He examined the dog.
Then he examined the ear.
Then he examined us before finally looking up the tattoo on the website when he sat for a while, head in hands.

This little lady has come from a puppy mill....I recognise the name and address.
Too old to be useful they put her out in the middle of winter....
Do you want her to go back there?

Clearly we didn't.

Can you cope with her?

Clearly we could.

Ah, well then, I'll just say the tattoo was too blurred to read. I'll drop in to see her later this week.

A super vet who became a friend...dropping in while passing, neat in his linen jacket in summer, last of the summer wine in his woolly hat in winter.

We talked of retirement when we last saw him before we left for Costa Rica sitting on the terrace under the vine, bottles of wine in a bucket of cold water beside us.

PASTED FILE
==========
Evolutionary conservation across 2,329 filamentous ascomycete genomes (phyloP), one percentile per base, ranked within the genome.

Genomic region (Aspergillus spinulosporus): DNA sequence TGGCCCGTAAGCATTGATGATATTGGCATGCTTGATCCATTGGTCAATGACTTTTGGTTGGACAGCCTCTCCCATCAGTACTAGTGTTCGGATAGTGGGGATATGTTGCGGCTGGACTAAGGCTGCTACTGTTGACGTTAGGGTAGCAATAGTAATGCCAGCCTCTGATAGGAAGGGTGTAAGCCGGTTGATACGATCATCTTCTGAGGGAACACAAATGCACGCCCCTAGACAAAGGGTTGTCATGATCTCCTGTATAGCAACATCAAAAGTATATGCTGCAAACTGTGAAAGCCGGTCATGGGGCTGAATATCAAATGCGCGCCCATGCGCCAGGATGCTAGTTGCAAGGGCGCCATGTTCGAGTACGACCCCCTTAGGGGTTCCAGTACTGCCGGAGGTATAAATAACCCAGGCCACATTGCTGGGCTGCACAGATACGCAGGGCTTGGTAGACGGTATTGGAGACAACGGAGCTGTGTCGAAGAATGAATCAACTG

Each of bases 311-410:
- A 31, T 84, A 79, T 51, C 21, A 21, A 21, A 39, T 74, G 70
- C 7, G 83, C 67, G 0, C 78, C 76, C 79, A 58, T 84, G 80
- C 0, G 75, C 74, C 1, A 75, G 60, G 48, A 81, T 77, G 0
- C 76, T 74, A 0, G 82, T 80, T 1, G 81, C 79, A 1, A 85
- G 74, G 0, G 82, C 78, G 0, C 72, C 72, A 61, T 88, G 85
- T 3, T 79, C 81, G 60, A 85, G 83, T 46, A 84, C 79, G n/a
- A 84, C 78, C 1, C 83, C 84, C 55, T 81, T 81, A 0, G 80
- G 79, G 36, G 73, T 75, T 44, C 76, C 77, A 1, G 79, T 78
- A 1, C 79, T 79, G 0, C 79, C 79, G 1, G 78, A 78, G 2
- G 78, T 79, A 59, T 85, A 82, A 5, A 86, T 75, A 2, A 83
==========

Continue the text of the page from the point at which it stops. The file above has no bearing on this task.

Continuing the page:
Ah..he said...Ronsard sums up how I see retirement.

And this is what he recited, as near as I can transcribe it

Boivons, le jour n'est pas long que le doy
Je perds, amy, mes soucis, quand je boy
Donne moi viste un jambon sous ta treille
Et la bouteille grosse a merveille
Glou-gloute aupres de moy
Aveq la tasse et la rose vermeille,
Il faut chasser l'emoy.

Sitting under your vine,  a fine ham to hand and a big bottle of wine to tempt you, a glass and a red rose...what better to chase away your worries.

A damn sight better than the south of France.
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  1. Sounds a fine way to drop out of the rat race no matter what country you are a foreigner in.

    1. There we are struggling to put something into words and some damn poet has done it for us...

  2. My dentist is OK here, but he always requires three visits: One to put on a temporary fix, the second to work out what he's actually going to do, the third to do it.